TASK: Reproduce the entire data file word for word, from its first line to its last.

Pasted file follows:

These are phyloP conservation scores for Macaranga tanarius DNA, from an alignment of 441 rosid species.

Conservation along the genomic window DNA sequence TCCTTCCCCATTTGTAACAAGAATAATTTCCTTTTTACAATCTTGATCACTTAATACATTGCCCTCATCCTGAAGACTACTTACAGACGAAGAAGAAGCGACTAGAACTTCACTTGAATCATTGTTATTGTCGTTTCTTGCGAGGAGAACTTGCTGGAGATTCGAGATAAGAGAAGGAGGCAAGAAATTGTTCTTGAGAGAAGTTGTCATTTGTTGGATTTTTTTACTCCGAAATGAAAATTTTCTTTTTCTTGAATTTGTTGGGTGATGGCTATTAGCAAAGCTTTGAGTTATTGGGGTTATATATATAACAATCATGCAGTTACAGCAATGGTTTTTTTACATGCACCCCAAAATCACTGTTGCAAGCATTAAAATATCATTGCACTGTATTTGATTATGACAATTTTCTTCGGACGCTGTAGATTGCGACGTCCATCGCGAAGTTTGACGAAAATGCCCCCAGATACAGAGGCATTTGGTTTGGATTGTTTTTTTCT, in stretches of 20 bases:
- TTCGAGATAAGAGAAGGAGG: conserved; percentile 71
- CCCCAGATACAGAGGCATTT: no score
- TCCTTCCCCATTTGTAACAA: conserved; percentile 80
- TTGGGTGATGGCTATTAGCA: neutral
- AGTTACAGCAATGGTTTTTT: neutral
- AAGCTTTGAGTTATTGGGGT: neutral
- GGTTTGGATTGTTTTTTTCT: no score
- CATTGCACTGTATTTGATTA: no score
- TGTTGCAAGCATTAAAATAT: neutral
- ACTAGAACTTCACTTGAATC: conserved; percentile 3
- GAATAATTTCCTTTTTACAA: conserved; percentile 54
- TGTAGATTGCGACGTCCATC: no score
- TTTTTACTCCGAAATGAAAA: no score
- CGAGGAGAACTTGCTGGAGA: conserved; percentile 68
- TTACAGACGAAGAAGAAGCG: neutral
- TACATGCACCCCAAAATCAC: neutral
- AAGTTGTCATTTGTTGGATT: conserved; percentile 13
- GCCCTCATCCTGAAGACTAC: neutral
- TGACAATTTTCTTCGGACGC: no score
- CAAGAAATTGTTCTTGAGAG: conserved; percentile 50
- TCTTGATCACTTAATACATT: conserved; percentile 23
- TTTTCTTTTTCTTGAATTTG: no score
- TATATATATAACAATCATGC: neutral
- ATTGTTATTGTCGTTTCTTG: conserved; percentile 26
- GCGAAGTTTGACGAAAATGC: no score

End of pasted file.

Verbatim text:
These are phyloP conservation scores for Macaranga tanarius DNA, from an alignment of 441 rosid species.

Conservation along the genomic window DNA sequence TCCTTCCCCATTTGTAACAAGAATAATTTCCTTTTTACAATCTTGATCACTTAATACATTGCCCTCATCCTGAAGACTACTTACAGACGAAGAAGAAGCGACTAGAACTTCACTTGAATCATTGTTATTGTCGTTTCTTGCGAGGAGAACTTGCTGGAGATTCGAGATAAGAGAAGGAGGCAAGAAATTGTTCTTGAGAGAAGTTGTCATTTGTTGGATTTTTTTACTCCGAAATGAAAATTTTCTTTTTCTTGAATTTGTTGGGTGATGGCTATTAGCAAAGCTTTGAGTTATTGGGGTTATATATATAACAATCATGCAGTTACAGCAATGGTTTTTTTACATGCACCCCAAAATCACTGTTGCAAGCATTAAAATATCATTGCACTGTATTTGATTATGACAATTTTCTTCGGACGCTGTAGATTGCGACGTCCATCGCGAAGTTTGACGAAAATGCCCCCAGATACAGAGGCATTTGGTTTGGATTGTTTTTTTCT, in stretches of 20 bases:
- TTCGAGATAAGAGAAGGAGG: conserved; percentile 71
- CCCCAGATACAGAGGCATTT: no score
- TCCTTCCCCATTTGTAACAA: conserved; percentile 80
- TTGGGTGATGGCTATTAGCA: neutral
- AGTTACAGCAATGGTTTTTT: neutral
- AAGCTTTGAGTTATTGGGGT: neutral
- GGTTTGGATTGTTTTTTTCT: no score
- CATTGCACTGTATTTGATTA: no score
- TGTTGCAAGCATTAAAATAT: neutral
- ACTAGAACTTCACTTGAATC: conserved; percentile 3
- GAATAATTTCCTTTTTACAA: conserved; percentile 54
- TGTAGATTGCGACGTCCATC: no score
- TTTTTACTCCGAAATGAAAA: no score
- CGAGGAGAACTTGCTGGAGA: conserved; percentile 68
- TTACAGACGAAGAAGAAGCG: neutral
- TACATGCACCCCAAAATCAC: neutral
- AAGTTGTCATTTGTTGGATT: conserved; percentile 13
- GCCCTCATCCTGAAGACTAC: neutral
- TGACAATTTTCTTCGGACGC: no score
- CAAGAAATTGTTCTTGAGAG: conserved; percentile 50
- TCTTGATCACTTAATACATT: conserved; percentile 23
- TTTTCTTTTTCTTGAATTTG: no score
- TATATATATAACAATCATGC: neutral
- ATTGTTATTGTCGTTTCTTG: conserved; percentile 26
- GCGAAGTTTGACGAAAATGC: no score